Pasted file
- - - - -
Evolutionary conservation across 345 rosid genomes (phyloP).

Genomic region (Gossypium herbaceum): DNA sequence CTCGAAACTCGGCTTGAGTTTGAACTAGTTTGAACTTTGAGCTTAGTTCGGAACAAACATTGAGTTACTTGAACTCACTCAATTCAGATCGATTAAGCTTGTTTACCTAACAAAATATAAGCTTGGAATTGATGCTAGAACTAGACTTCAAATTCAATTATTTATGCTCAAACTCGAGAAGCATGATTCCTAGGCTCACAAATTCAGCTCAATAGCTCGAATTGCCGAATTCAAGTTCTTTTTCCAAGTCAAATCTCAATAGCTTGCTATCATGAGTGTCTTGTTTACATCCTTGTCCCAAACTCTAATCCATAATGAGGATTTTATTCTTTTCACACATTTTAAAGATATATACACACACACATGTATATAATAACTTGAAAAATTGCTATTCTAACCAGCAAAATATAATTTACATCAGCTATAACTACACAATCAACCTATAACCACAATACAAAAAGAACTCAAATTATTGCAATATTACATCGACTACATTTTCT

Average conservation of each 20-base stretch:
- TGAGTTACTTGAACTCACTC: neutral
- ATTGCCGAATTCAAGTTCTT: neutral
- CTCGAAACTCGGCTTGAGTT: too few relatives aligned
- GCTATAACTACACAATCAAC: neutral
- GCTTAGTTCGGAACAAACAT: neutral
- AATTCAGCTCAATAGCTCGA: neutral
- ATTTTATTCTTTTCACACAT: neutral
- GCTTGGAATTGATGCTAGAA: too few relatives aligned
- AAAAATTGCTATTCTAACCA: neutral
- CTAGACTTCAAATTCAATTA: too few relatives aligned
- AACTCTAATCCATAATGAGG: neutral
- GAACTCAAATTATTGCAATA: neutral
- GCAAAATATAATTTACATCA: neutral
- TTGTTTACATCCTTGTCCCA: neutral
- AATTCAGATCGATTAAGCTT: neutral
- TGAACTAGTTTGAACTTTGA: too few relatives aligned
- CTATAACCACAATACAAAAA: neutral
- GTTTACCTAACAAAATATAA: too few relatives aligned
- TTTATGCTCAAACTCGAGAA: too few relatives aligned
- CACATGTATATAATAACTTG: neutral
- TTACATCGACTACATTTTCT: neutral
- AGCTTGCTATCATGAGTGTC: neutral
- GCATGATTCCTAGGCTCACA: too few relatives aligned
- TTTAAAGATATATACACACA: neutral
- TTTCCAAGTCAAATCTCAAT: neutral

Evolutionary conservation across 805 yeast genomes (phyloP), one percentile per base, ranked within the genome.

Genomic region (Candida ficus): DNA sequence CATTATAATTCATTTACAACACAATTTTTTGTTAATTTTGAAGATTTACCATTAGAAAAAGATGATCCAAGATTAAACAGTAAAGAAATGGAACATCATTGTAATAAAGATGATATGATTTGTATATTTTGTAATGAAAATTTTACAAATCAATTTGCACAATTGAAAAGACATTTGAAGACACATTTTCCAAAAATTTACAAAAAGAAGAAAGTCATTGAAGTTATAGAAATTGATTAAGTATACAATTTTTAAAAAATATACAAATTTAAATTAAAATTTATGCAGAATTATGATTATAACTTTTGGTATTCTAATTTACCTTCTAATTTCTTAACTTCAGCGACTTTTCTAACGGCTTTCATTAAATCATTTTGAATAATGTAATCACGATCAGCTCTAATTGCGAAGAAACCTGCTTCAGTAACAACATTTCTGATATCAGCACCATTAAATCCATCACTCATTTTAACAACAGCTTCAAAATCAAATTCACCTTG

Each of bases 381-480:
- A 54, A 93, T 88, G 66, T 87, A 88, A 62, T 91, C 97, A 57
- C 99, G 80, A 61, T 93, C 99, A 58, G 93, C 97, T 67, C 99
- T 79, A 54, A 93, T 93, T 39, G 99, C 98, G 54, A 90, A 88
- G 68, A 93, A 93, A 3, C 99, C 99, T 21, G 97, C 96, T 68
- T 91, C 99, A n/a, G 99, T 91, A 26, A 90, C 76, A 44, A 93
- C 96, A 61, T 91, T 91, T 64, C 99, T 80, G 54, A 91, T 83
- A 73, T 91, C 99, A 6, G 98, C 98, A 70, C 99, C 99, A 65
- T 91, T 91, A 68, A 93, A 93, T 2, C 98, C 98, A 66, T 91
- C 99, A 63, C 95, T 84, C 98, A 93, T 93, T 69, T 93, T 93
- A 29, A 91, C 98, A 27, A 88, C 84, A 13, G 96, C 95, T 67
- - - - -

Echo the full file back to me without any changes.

Evolutionary conservation across 345 rosid genomes (phyloP).

Genomic region (Gossypium herbaceum): DNA sequence CTCGAAACTCGGCTTGAGTTTGAACTAGTTTGAACTTTGAGCTTAGTTCGGAACAAACATTGAGTTACTTGAACTCACTCAATTCAGATCGATTAAGCTTGTTTACCTAACAAAATATAAGCTTGGAATTGATGCTAGAACTAGACTTCAAATTCAATTATTTATGCTCAAACTCGAGAAGCATGATTCCTAGGCTCACAAATTCAGCTCAATAGCTCGAATTGCCGAATTCAAGTTCTTTTTCCAAGTCAAATCTCAATAGCTTGCTATCATGAGTGTCTTGTTTACATCCTTGTCCCAAACTCTAATCCATAATGAGGATTTTATTCTTTTCACACATTTTAAAGATATATACACACACACATGTATATAATAACTTGAAAAATTGCTATTCTAACCAGCAAAATATAATTTACATCAGCTATAACTACACAATCAACCTATAACCACAATACAAAAAGAACTCAAATTATTGCAATATTACATCGACTACATTTTCT

Average conservation of each 20-base stretch:
- TGAGTTACTTGAACTCACTC: neutral
- ATTGCCGAATTCAAGTTCTT: neutral
- CTCGAAACTCGGCTTGAGTT: too few relatives aligned
- GCTATAACTACACAATCAAC: neutral
- GCTTAGTTCGGAACAAACAT: neutral
- AATTCAGCTCAATAGCTCGA: neutral
- ATTTTATTCTTTTCACACAT: neutral
- GCTTGGAATTGATGCTAGAA: too few relatives aligned
- AAAAATTGCTATTCTAACCA: neutral
- CTAGACTTCAAATTCAATTA: too few relatives aligned
- AACTCTAATCCATAATGAGG: neutral
- GAACTCAAATTATTGCAATA: neutral
- GCAAAATATAATTTACATCA: neutral
- TTGTTTACATCCTTGTCCCA: neutral
- AATTCAGATCGATTAAGCTT: neutral
- TGAACTAGTTTGAACTTTGA: too few relatives aligned
- CTATAACCACAATACAAAAA: neutral
- GTTTACCTAACAAAATATAA: too few relatives aligned
- TTTATGCTCAAACTCGAGAA: too few relatives aligned
- CACATGTATATAATAACTTG: neutral
- TTACATCGACTACATTTTCT: neutral
- AGCTTGCTATCATGAGTGTC: neutral
- GCATGATTCCTAGGCTCACA: too few relatives aligned
- TTTAAAGATATATACACACA: neutral
- TTTCCAAGTCAAATCTCAAT: neutral

Evolutionary conservation across 805 yeast genomes (phyloP), one percentile per base, ranked within the genome.

Genomic region (Candida ficus): DNA sequence CATTATAATTCATTTACAACACAATTTTTTGTTAATTTTGAAGATTTACCATTAGAAAAAGATGATCCAAGATTAAACAGTAAAGAAATGGAACATCATTGTAATAAAGATGATATGATTTGTATATTTTGTAATGAAAATTTTACAAATCAATTTGCACAATTGAAAAGACATTTGAAGACACATTTTCCAAAAATTTACAAAAAGAAGAAAGTCATTGAAGTTATAGAAATTGATTAAGTATACAATTTTTAAAAAATATACAAATTTAAATTAAAATTTATGCAGAATTATGATTATAACTTTTGGTATTCTAATTTACCTTCTAATTTCTTAACTTCAGCGACTTTTCTAACGGCTTTCATTAAATCATTTTGAATAATGTAATCACGATCAGCTCTAATTGCGAAGAAACCTGCTTCAGTAACAACATTTCTGATATCAGCACCATTAAATCCATCACTCATTTTAACAACAGCTTCAAAATCAAATTCACCTTG

Each of bases 381-480:
- A 54, A 93, T 88, G 66, T 87, A 88, A 62, T 91, C 97, A 57
- C 99, G 80, A 61, T 93, C 99, A 58, G 93, C 97, T 67, C 99
- T 79, A 54, A 93, T 93, T 39, G 99, C 98, G 54, A 90, A 88
- G 68, A 93, A 93, A 3, C 99, C 99, T 21, G 97, C 96, T 68
- T 91, C 99, A n/a, G 99, T 91, A 26, A 90, C 76, A 44, A 93
- C 96, A 61, T 91, T 91, T 64, C 99, T 80, G 54, A 91, T 83
- A 73, T 91, C 99, A 6, G 98, C 98, A 70, C 99, C 99, A 65
- T 91, T 91, A 68, A 93, A 93, T 2, C 98, C 98, A 66, T 91
- C 99, A 63, C 95, T 84, C 98, A 93, T 93, T 69, T 93, T 93
- A 29, A 91, C 98, A 27, A 88, C 84, A 13, G 96, C 95, T 67